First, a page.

Concern (Objective Storyline) • [Type] • the goal or purpose sought after by the objective characters • The Objective Story Concern is the area which all the Objective Characters are hoping to have a good grasp of by the end of the story. Their goals and purposes will all share some aspect of the Type item which is their story’s concern. There is also a Subjective Story Concern which is the area of concern between the Main Character and the Obstacle Character. This is also a Type item which describes the nature of what the Main and Obstacle Characters are seeking from each other.

Conditioning • [Variation] dyn.pr. Instinct<–>Conditioning • responses based on experience or training • Conditioning describes learned responses to various stimuli. Similar to Instinct in that the Consciousness in not involved until after the fact, Conditioning differs insofar as it was not inherent in the basic nature of a character but acquired though training or familiarity to impose its triggers on the mind. Since Instincts are intrinsic and Conditioning is learned, they frequently come in conflict over how to respond. This concept alone has provided the theme for many intriguing stories. • syn. habituation, trained response, accustomed response, adaptive adjustments

Confidence • [Variation] dyn.pr. Worry<–>Confidence • belief in the accuracy of expectations • Confidence points to the future. It is not a rating of the present situation but a positive evaluation of how things will turn out. Confidence, therefore, is a great motivator in unknown situations. This is because Confidence is not based on predicting a situation but on the experience of past situations. The downside is that Confidence erodes the motivation to prepare for the unexpected. If past experience has always shown that even the most threatening disasters have worked themselves out, then one will ignore potential danger that may turn out to be real. We see this in history time and time again, such as the way the people of Pompeii remained in their homes while Vesuvius bellowed smoke for the umpteenth time. • syn. hopeful prospects, positive expectations, faithful anticipation, optimism

Conscience • [Element] dyn.pr. Temptation<–>Conscience • forgoing an immediate pleasure or benefit because of future consequences • Conscience is the motivation that negative consequences are unavoidable if a present desire is acted upon. Conscience can serve a character well in overcoming strong transient desires that would bring disasters upon him. If the negative consequences are purely imaginary, however, Conscience constricts the free expression of one’s heart .• syn. forgoing for fear of consequences, forgo, forbearance, temperance, abstinence, restraining oneself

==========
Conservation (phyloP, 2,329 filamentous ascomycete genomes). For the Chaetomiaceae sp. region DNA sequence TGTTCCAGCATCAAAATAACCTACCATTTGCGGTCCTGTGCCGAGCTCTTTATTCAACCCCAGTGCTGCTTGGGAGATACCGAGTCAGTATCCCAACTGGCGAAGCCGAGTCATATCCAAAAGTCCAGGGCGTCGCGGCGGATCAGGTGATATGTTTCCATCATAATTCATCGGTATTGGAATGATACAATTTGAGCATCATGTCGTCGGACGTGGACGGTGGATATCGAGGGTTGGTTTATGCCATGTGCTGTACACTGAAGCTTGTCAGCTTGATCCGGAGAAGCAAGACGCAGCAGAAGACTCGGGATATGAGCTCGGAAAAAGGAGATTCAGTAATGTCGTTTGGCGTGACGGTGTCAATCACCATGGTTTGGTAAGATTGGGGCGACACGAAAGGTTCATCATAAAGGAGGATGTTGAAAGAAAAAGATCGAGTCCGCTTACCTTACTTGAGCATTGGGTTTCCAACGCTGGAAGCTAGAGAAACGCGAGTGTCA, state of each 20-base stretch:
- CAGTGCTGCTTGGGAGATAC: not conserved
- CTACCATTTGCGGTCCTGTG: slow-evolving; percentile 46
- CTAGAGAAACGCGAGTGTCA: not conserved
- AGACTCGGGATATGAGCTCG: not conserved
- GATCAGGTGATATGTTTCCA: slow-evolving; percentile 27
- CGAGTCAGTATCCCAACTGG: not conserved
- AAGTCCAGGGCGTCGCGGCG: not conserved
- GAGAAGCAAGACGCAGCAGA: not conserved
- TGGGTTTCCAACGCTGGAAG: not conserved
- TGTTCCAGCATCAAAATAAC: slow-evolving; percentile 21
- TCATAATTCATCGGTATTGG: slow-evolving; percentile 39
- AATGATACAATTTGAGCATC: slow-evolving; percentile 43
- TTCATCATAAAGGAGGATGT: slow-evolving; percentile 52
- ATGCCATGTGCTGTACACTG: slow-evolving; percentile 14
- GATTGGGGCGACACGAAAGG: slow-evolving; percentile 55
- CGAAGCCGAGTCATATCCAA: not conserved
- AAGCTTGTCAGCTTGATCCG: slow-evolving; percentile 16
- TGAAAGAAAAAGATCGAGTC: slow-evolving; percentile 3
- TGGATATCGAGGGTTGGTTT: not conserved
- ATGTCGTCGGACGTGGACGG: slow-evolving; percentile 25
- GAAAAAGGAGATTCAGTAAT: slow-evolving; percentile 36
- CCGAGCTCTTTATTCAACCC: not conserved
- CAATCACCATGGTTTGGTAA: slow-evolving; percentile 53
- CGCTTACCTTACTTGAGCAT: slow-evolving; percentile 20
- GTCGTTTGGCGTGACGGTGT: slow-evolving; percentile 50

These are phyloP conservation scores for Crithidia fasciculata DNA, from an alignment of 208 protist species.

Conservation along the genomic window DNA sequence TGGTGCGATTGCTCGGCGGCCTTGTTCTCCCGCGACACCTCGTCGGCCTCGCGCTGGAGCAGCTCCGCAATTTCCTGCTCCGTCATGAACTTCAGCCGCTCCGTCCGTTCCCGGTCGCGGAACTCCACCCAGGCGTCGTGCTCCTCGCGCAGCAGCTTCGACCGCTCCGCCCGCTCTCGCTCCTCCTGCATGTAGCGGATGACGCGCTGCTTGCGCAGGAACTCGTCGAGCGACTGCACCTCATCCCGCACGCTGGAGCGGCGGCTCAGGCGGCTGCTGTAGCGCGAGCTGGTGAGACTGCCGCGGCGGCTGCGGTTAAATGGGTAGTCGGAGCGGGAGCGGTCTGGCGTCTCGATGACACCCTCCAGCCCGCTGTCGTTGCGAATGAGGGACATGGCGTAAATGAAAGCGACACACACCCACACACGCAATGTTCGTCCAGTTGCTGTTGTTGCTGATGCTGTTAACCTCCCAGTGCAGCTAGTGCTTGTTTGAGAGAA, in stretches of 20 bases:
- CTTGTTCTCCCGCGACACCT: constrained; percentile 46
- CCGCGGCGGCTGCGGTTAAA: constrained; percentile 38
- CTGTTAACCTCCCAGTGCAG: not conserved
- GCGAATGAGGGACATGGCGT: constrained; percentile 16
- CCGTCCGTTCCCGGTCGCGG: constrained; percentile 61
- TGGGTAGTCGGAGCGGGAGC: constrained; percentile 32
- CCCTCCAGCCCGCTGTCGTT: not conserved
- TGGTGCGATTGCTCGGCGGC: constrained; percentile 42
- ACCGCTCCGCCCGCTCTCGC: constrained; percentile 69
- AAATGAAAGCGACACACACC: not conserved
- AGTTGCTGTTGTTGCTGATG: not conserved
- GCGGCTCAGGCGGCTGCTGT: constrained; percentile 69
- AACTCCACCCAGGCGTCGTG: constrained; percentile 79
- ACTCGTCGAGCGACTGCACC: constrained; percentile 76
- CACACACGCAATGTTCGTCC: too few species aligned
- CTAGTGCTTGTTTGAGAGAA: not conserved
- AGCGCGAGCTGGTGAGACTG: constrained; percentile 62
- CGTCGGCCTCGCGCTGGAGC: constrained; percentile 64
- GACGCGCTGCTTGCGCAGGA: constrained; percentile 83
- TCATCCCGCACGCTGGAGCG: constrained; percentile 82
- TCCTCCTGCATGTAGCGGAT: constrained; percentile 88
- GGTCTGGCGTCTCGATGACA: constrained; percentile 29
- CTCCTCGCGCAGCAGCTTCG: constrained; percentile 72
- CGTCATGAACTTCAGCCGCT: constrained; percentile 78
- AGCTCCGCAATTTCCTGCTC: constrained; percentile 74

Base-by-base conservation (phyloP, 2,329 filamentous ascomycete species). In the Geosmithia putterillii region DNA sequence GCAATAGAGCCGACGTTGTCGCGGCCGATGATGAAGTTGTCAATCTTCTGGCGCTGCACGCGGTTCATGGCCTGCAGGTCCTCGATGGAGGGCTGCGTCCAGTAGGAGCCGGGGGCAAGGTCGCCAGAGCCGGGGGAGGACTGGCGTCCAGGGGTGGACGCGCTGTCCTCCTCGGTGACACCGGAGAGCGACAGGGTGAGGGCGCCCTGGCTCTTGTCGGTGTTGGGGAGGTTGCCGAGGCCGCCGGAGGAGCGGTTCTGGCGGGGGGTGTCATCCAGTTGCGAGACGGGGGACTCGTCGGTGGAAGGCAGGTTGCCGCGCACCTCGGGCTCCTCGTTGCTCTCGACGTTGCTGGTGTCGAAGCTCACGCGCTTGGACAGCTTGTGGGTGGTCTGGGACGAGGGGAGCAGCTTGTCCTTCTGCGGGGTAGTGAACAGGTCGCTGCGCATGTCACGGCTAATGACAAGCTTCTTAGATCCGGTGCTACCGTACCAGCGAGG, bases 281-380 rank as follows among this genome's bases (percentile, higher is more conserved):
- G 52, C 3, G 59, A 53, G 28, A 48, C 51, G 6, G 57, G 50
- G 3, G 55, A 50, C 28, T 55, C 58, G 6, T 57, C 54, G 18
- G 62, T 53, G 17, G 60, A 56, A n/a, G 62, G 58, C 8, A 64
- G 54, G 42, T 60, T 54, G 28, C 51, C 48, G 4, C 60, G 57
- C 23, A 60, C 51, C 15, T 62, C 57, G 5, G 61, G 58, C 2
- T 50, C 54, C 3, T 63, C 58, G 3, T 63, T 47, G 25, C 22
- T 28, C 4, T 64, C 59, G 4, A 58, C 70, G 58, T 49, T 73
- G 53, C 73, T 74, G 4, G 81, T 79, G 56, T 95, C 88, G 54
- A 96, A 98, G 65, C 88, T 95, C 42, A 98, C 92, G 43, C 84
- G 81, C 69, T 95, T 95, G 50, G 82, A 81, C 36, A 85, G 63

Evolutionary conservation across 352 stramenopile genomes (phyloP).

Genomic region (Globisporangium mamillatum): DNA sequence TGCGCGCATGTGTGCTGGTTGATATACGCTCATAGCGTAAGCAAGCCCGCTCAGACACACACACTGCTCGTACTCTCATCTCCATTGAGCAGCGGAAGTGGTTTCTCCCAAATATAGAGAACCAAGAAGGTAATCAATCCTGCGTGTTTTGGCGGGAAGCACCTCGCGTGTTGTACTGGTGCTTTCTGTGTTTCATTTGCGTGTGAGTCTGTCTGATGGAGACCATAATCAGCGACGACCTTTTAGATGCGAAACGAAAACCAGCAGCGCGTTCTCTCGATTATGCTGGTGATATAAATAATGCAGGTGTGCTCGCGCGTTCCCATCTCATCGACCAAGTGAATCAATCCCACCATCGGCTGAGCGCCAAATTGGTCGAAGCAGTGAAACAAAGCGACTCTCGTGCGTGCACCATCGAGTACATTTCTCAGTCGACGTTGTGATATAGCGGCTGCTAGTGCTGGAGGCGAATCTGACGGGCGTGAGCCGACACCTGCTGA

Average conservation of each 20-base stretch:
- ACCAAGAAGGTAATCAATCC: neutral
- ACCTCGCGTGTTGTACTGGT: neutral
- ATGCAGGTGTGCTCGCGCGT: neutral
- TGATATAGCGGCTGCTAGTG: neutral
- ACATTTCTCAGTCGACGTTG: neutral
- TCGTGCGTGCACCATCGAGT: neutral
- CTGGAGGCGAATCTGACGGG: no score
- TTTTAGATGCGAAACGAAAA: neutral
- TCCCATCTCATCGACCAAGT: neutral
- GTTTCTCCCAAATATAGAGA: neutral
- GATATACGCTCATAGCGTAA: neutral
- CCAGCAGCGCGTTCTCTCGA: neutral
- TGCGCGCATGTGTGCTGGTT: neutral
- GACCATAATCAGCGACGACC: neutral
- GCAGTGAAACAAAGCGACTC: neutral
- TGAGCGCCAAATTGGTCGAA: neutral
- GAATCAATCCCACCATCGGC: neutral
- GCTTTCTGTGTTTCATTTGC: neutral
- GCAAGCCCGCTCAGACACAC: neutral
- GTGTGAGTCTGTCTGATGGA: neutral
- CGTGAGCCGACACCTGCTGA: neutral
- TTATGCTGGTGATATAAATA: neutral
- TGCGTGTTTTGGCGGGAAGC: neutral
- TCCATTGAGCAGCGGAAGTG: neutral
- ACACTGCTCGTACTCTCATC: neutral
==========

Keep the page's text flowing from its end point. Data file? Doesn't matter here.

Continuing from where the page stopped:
Conscious (The Conscious) • [Type] dyn.pr. Memory<–>Conscious • present considerations • When one has all the facts, knows all the impact — both positive and negative; when one is fully aware of detrimental consequences and still decides on the poor course of action, there is something wrong with the way one arrives at conclusions. This is the subject of stories focusing on the Conscious. The key here is not to redefine who a character is but to lead him to relearn how to weigh an issue so his conclusions are less destructive to himself and/or others. • syn. considerations, sensibilities, cognizant, ability to consider, sensible, informed contemplation, contemplation

Consequence (Objective Storyline) • [Type] • The result of failing to achieve the goal • For every goal there is a consequence. Consequence describes the results of failing to achieve the goal. This predisposes the goal to be something desirable but this is not necessarily true. Sometimes the difference between goal and consequence can be one of choosing the lesser of two evils. More optimistically put, goal and consequence might be measures of magnitude of two favorable outcomes. Sometimes the Consequence will occur if the goal is not met, other times the consequence already exists and can only be eliminated by meeting the goal. So if they are close in their negative or positive value, it may be difficult to be sure which is the consequence and which is the goal. An easy way to be certain is to see which one the Main Character hopes to achieve.

Consider • [Element] dyn.pr. Reconsider<–>Consider • weigh pros and cons • A Consideration is the act of deliberation. A character possessing the Consideration characteristic keeps pondering an issue, running it over in his mind. Once he has latched onto a topic, he refuses to let it go until it is resolved. This trait aids in keeping one’s motivations impervious to erosion. On the other hand, the Consideration characteristic may not let sleeping dogs lie. Therefore it can lead to stirring up all kinds of negative reactions. • syn. deliberate, contemplate, ponder, weigh in the mind, mull